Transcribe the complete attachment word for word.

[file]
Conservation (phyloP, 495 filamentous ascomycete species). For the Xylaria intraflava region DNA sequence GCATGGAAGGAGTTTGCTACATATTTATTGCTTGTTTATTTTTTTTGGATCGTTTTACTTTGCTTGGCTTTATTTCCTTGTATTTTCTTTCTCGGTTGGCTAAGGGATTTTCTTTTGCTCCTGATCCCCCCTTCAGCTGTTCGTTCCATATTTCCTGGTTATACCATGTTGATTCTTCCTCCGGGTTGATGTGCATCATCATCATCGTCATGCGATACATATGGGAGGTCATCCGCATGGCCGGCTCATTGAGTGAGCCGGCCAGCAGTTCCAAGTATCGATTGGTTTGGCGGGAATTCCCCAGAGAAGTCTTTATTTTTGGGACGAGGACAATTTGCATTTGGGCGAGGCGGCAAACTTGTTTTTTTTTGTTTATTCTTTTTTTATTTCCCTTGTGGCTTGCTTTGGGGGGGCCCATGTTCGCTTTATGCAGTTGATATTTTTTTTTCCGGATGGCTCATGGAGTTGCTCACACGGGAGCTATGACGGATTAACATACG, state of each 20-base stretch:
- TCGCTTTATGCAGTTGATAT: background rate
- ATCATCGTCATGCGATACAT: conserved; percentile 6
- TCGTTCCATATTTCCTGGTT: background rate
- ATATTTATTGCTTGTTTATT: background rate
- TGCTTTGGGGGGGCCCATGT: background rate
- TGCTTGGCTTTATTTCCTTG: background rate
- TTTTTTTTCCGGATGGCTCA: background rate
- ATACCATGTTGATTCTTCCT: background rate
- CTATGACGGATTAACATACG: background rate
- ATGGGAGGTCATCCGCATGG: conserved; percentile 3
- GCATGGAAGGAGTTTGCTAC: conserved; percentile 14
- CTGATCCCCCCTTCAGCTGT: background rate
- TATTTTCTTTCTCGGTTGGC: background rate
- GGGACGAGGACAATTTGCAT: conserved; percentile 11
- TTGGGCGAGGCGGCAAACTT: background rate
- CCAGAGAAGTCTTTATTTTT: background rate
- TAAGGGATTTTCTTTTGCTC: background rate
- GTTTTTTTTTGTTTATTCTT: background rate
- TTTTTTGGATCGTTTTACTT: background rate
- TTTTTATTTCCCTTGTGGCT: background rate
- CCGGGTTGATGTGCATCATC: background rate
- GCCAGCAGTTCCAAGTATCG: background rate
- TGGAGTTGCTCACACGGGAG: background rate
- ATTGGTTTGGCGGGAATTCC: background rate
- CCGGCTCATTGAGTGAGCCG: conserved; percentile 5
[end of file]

Conservation (phyloP, 495 filamentous ascomycete species). For the Xylaria intraflava region DNA sequence GCATGGAAGGAGTTTGCTACATATTTATTGCTTGTTTATTTTTTTTGGATCGTTTTACTTTGCTTGGCTTTATTTCCTTGTATTTTCTTTCTCGGTTGGCTAAGGGATTTTCTTTTGCTCCTGATCCCCCCTTCAGCTGTTCGTTCCATATTTCCTGGTTATACCATGTTGATTCTTCCTCCGGGTTGATGTGCATCATCATCATCGTCATGCGATACATATGGGAGGTCATCCGCATGGCCGGCTCATTGAGTGAGCCGGCCAGCAGTTCCAAGTATCGATTGGTTTGGCGGGAATTCCCCAGAGAAGTCTTTATTTTTGGGACGAGGACAATTTGCATTTGGGCGAGGCGGCAAACTTGTTTTTTTTTGTTTATTCTTTTTTTATTTCCCTTGTGGCTTGCTTTGGGGGGGCCCATGTTCGCTTTATGCAGTTGATATTTTTTTTTCCGGATGGCTCATGGAGTTGCTCACACGGGAGCTATGACGGATTAACATACG, state of each 20-base stretch:
- TCGCTTTATGCAGTTGATAT: background rate
- ATCATCGTCATGCGATACAT: conserved; percentile 6
- TCGTTCCATATTTCCTGGTT: background rate
- ATATTTATTGCTTGTTTATT: background rate
- TGCTTTGGGGGGGCCCATGT: background rate
- TGCTTGGCTTTATTTCCTTG: background rate
- TTTTTTTTCCGGATGGCTCA: background rate
- ATACCATGTTGATTCTTCCT: background rate
- CTATGACGGATTAACATACG: background rate
- ATGGGAGGTCATCCGCATGG: conserved; percentile 3
- GCATGGAAGGAGTTTGCTAC: conserved; percentile 14
- CTGATCCCCCCTTCAGCTGT: background rate
- TATTTTCTTTCTCGGTTGGC: background rate
- GGGACGAGGACAATTTGCAT: conserved; percentile 11
- TTGGGCGAGGCGGCAAACTT: background rate
- CCAGAGAAGTCTTTATTTTT: background rate
- TAAGGGATTTTCTTTTGCTC: background rate
- GTTTTTTTTTGTTTATTCTT: background rate
- TTTTTTGGATCGTTTTACTT: background rate
- TTTTTATTTCCCTTGTGGCT: background rate
- CCGGGTTGATGTGCATCATC: background rate
- GCCAGCAGTTCCAAGTATCG: background rate
- TGGAGTTGCTCACACGGGAG: background rate
- ATTGGTTTGGCGGGAATTCC: background rate
- CCGGCTCATTGAGTGAGCCG: conserved; percentile 5